Okello Bosco, our medical officer attending to a sick patient

Okere, a typical village in Otuke District, Northern Uganda is severely unserved by basic medical services despite the dire need. The village’s 5,000 people are served by a government Health Centre II facility which is ill-equipped both in infrastructural terms and human resources to effectively provide the much-needed health services to the rural residents.

In 2019, we carried out a baseline survey to understand the gravity of the problem and the data were heart-wrecking. …

Participants doing a role play on the operations of the Local Council Courts in Uganda

According to the 1995 Constitution of the Republic of Uganda, governance begins at the village/cell level. The constitution also provides for the creation of Local Councils courts (LCC) as part of the decentralization of power. LCCs are the lowest units with administrative, legislative, and judicial powers on behalf of central governments. LCCs are established under the Executive Committees (Judicial Powers) Act and there are three levels of the Committee courts — “sub-county” (level 3), “parish” (level 2), and “village” (level 1). The courts are generally composed of five members of their jurisdiction chosen by the respective executive council of that…

Robert Odany, the LC1 of Ayiloi Village in Okere Parish, Adwari Sub-County, Otuke District addressing community members during a village meeting in Feb 2o20

According to the 1995 Constitution of the Republic of Uganda, governance begins at the village/cell level. A village is the lowest political-administrative unit. In Uganda, villages usually consist of between 50 and 70 households and may be home to anywhere between 250 and 1,000 people (in the case of rural areas). The number of households in urban areas can exceed 500, and in most instances, the crowded slum cells/zone in Kampala City can even exceed 5,000 residents/dwellers. Each village is run by a Local Council 1 (LC1) administration structure. …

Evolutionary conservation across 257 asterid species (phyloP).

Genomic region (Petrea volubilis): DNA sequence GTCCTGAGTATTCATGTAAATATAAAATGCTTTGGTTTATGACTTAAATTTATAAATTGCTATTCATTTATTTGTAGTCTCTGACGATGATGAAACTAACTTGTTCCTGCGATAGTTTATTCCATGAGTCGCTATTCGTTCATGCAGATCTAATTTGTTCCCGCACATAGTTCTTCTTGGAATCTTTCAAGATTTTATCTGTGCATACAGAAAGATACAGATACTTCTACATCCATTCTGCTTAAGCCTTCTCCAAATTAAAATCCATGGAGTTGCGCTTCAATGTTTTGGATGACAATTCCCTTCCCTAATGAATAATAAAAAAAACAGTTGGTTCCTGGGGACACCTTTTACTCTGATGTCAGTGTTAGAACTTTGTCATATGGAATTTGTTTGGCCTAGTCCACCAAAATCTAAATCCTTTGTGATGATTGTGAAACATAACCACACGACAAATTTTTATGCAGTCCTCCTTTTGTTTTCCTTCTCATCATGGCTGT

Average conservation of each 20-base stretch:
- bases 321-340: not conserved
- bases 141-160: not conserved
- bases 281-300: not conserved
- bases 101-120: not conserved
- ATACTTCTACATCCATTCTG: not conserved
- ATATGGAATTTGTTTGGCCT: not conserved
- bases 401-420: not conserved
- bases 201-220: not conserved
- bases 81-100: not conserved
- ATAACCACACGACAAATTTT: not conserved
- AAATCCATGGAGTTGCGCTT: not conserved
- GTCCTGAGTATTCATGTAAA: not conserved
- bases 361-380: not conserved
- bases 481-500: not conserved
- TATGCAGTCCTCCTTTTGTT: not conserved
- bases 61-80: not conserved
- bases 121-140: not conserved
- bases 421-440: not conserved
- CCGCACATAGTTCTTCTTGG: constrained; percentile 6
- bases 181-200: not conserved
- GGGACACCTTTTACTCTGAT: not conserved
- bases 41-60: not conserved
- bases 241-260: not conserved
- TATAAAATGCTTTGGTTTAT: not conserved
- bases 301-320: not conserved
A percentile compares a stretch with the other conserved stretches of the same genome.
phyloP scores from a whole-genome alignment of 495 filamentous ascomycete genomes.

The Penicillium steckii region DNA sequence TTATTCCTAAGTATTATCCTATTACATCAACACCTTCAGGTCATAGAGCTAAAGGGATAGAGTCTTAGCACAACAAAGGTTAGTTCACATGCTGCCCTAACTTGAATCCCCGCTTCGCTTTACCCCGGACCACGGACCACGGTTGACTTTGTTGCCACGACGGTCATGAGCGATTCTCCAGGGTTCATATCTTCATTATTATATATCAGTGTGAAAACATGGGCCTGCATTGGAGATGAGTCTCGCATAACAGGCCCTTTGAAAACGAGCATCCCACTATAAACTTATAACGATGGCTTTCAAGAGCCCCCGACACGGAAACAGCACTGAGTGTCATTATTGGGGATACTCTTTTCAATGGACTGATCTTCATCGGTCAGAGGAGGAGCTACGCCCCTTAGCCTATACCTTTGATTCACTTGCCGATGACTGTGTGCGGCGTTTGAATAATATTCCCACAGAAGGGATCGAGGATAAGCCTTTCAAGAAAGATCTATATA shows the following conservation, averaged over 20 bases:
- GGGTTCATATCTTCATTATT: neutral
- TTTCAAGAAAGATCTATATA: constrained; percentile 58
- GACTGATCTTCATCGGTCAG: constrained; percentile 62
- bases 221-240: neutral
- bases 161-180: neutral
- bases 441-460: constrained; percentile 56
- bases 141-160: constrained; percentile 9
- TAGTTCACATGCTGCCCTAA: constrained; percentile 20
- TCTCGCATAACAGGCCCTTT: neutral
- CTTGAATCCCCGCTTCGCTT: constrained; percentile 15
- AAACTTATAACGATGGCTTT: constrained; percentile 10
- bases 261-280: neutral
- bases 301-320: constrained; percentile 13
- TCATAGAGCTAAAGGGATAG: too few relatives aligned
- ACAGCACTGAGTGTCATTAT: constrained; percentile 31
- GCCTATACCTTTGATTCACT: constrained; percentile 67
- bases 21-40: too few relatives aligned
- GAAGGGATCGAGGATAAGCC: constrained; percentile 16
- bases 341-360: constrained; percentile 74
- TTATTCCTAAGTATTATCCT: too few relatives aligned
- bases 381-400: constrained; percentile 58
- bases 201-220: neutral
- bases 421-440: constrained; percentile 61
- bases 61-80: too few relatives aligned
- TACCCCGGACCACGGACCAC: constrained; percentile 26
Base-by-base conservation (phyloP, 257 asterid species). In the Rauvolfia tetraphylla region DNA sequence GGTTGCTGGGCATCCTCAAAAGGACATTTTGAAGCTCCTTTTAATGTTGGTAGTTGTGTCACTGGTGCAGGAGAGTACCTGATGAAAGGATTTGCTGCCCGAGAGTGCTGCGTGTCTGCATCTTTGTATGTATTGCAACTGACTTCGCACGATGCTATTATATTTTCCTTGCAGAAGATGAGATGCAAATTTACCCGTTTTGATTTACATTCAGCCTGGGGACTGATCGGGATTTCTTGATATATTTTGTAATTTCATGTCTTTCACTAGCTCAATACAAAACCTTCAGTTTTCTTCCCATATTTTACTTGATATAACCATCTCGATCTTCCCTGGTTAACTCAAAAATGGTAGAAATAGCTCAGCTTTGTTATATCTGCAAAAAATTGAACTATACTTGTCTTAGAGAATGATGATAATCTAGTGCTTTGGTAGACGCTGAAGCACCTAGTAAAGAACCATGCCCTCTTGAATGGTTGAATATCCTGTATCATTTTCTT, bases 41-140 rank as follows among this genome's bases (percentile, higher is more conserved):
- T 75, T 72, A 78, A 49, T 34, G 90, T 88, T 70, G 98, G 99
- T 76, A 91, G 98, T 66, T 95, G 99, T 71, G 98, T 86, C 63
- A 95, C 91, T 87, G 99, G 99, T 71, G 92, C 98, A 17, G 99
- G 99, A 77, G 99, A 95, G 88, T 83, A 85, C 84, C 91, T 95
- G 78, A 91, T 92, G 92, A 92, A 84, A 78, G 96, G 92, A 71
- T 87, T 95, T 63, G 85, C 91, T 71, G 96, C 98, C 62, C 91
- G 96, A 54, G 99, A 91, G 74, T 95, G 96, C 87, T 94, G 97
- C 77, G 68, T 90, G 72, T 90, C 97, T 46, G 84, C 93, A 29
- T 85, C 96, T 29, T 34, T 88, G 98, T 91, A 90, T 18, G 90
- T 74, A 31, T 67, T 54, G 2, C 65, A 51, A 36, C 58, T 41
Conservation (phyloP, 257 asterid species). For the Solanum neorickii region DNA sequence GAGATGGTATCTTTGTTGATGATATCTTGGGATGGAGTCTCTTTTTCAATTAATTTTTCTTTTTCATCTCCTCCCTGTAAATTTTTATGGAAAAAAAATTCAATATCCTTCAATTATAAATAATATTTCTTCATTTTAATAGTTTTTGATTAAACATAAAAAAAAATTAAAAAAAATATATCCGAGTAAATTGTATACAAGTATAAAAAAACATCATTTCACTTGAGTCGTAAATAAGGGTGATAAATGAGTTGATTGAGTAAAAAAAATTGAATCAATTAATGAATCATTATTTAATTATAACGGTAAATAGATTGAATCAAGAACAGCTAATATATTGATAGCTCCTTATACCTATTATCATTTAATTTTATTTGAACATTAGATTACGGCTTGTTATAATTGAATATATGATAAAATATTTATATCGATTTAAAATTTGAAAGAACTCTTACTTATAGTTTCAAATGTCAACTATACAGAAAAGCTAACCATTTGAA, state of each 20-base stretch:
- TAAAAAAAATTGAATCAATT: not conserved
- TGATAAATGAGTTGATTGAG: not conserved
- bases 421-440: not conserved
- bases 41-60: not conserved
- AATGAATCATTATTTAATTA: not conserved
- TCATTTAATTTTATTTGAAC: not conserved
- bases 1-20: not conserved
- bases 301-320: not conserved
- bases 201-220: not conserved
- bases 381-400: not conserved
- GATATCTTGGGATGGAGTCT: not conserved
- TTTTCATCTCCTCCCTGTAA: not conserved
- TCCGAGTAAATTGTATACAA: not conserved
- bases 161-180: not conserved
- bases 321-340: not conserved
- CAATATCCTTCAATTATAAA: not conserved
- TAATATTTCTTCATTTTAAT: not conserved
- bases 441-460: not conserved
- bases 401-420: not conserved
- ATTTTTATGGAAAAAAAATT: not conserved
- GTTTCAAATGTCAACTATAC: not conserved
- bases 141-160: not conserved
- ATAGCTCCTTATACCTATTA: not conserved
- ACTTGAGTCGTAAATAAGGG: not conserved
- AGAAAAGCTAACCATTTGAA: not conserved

Besides the revenues generated from our social business projects, we are also desirous to receive funds and talents through the generosity of donors and volunteers to achieve our mission of becoming a sustainable rural city. There are three different ways of supporting our cause; namely,

1. Donations

2. Onsite Voluntary Support

3. Online Voluntary Support


1. How can I donate to Okere City?

You can directly donate to Okere City through our bank account.

Account Name: Okere Community Development Project

Account Number: 1029201319787

Bank Name: Equity Bank Uganda LTD

Bank Branch: Lira Branch

Swift Code: EQBLUGKA

Agnes Ajok is the only female member of Okere Boxing Club. Her passion for kickboxing and taekwondo dates back to 2015 when she was introduced to the sport at the age of 15years when she was in Primary Six. She was a member of a boxing club in Patongo, a Trading Centre 20KMs away from Okere village. Unfortunately, for Ajok, an early pregnancy at the age of 16years when she was in Primary Seven meant that both her education and boxing pursuits had been destroyed. Thanks to the management of her Acane Primary School, Ajok was allowed to sit for…